Bulgaria president calls May election after protests

Thu Feb 28, 2013 6:43am EST
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By Tsvetelia Tsolova and Sam Cage

SOFIA (Reuters) - Bulgaria's president on Thursday called for a new political culture that would prevent citizens being "robbed" and "lied to" as he named an election date of May 12 to try to stem a surge of popular discontent.

Prime Minister Boiko Borisov quit last week after nationwide protests against high electricity prices - the final straw to many citizens in the European Union's poorest country, who have begun to despair of any improvement in living standards or governance.

While Bulgaria has avoided the debt or deficit problems of many of its peers, maintaining a currency peg to the euro, economic growth is sluggish and unemployment has risen to almost 12 percent.

Demonstrations by tens of thousands of Bulgarians have already forced some concessions including a promise that electricity firms will be forced to cut prices by 8 percent. Whoever wins the election will be under considerable pressure to spend in order to raise a standard of living that is less than half the EU average.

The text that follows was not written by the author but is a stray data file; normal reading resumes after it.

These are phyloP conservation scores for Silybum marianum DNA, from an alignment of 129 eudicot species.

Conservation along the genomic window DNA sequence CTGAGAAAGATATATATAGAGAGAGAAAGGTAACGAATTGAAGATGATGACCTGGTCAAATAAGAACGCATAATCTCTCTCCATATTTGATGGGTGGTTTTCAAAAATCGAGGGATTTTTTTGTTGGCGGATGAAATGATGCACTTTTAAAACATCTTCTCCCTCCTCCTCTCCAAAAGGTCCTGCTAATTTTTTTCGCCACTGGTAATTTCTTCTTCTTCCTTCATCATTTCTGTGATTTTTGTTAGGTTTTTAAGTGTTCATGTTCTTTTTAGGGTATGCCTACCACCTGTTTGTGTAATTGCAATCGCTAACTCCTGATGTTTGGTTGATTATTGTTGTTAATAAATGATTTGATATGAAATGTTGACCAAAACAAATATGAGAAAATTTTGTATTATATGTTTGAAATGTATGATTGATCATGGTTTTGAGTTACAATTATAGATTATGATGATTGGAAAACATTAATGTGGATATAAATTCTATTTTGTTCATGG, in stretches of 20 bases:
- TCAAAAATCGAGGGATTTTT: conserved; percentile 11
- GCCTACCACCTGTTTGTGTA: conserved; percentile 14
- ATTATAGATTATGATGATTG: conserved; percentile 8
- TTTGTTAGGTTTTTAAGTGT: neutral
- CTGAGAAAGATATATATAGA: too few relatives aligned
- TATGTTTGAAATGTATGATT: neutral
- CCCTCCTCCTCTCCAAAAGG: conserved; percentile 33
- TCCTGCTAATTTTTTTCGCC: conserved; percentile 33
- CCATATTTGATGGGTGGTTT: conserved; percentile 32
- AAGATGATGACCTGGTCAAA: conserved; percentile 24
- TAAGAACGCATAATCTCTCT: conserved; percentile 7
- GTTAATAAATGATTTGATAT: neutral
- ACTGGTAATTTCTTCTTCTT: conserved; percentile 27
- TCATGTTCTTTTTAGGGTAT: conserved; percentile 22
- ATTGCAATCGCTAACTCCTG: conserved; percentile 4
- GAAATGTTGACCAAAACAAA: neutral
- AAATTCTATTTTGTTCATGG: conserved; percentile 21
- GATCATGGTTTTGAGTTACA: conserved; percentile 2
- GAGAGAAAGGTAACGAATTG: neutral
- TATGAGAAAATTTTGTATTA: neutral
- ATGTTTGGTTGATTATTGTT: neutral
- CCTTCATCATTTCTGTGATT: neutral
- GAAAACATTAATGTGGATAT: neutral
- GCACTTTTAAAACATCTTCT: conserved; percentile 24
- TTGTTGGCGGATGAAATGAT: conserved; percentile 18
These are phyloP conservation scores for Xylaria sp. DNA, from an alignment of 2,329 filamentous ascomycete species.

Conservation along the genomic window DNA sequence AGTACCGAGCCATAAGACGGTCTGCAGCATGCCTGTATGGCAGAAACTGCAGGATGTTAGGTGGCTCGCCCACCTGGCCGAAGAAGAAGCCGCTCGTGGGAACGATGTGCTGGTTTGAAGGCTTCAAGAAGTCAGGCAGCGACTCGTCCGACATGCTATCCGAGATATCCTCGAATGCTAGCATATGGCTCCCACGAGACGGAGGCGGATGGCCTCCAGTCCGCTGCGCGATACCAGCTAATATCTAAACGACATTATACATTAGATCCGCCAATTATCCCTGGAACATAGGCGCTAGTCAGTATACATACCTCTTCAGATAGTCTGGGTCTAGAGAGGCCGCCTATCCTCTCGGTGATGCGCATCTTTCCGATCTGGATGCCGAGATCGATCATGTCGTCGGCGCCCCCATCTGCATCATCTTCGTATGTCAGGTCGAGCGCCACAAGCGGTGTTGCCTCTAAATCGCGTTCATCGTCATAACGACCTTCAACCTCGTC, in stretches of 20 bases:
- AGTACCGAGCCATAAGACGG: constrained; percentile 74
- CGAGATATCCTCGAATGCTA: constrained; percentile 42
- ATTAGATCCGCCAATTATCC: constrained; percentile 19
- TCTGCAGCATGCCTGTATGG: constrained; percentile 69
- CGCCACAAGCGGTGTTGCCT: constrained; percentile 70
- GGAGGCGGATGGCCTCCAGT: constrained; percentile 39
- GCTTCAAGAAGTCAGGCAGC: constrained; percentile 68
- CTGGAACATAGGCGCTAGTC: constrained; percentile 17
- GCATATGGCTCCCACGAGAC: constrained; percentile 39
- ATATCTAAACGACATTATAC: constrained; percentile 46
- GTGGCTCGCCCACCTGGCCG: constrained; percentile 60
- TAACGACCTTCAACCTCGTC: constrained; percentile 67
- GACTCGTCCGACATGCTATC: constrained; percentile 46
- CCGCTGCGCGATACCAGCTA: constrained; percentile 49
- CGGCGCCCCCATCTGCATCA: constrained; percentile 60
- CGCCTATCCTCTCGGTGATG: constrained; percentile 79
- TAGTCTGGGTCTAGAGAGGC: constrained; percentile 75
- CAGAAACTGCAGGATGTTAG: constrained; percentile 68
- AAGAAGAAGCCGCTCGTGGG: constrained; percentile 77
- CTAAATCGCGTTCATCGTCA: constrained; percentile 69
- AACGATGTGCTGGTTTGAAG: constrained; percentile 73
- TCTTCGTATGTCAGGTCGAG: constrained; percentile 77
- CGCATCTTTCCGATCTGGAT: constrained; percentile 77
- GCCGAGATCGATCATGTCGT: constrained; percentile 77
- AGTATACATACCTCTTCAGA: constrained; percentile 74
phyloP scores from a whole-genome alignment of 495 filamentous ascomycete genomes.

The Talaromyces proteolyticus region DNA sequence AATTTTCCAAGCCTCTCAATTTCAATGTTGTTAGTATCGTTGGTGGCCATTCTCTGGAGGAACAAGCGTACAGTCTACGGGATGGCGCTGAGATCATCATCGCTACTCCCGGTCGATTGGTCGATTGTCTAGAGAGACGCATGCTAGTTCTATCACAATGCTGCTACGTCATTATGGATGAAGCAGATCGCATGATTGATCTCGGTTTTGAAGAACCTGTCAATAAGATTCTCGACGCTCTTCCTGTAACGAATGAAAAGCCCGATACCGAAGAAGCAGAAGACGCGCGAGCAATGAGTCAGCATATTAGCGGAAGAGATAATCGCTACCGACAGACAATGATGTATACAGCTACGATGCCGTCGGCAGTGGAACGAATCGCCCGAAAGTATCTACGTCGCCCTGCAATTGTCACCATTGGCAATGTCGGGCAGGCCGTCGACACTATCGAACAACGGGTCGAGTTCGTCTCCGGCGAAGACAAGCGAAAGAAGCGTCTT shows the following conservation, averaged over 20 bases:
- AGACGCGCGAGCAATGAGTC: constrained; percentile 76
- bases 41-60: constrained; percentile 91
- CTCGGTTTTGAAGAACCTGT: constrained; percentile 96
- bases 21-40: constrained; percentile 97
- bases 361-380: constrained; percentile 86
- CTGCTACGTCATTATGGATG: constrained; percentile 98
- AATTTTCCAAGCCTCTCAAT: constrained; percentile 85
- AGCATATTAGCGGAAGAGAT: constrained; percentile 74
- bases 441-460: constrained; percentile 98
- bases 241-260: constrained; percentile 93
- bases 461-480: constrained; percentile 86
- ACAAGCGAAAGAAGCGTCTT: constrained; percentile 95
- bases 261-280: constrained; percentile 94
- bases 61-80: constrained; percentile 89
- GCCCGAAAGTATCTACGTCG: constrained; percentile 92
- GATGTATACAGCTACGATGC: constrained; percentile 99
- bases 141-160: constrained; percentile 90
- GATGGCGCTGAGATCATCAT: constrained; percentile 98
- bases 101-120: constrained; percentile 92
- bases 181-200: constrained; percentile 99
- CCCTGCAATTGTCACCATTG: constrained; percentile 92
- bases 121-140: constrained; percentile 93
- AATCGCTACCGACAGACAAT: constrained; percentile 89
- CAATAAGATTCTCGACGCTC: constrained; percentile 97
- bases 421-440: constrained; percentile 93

"Our compatriots make it clear they want simple things - they want decent politicians, they don't want to be robbed, they do not want to be lied to and they want to live good lives," President Rosen Plevneliev told parliament.

He said an interim government, which will probably be appointed next week, would aim for stability by sticking to the 2013 budget, which foresees a deficit of 1.3 percent of GDP, and implementing previous commitments such as a 9 percent increase in pensions from April.


The president said he wanted the next parliament to focus on passing strong laws against monopolies - one of the protesters' demands - and full liberalization of the electricity market, to give consumers greater choice.   Continued...

Bulgarian President Rosen Plevneliev delivers his speech at the parliament in Sofia February 28, 2013. REUTERS/Stoyan Nenov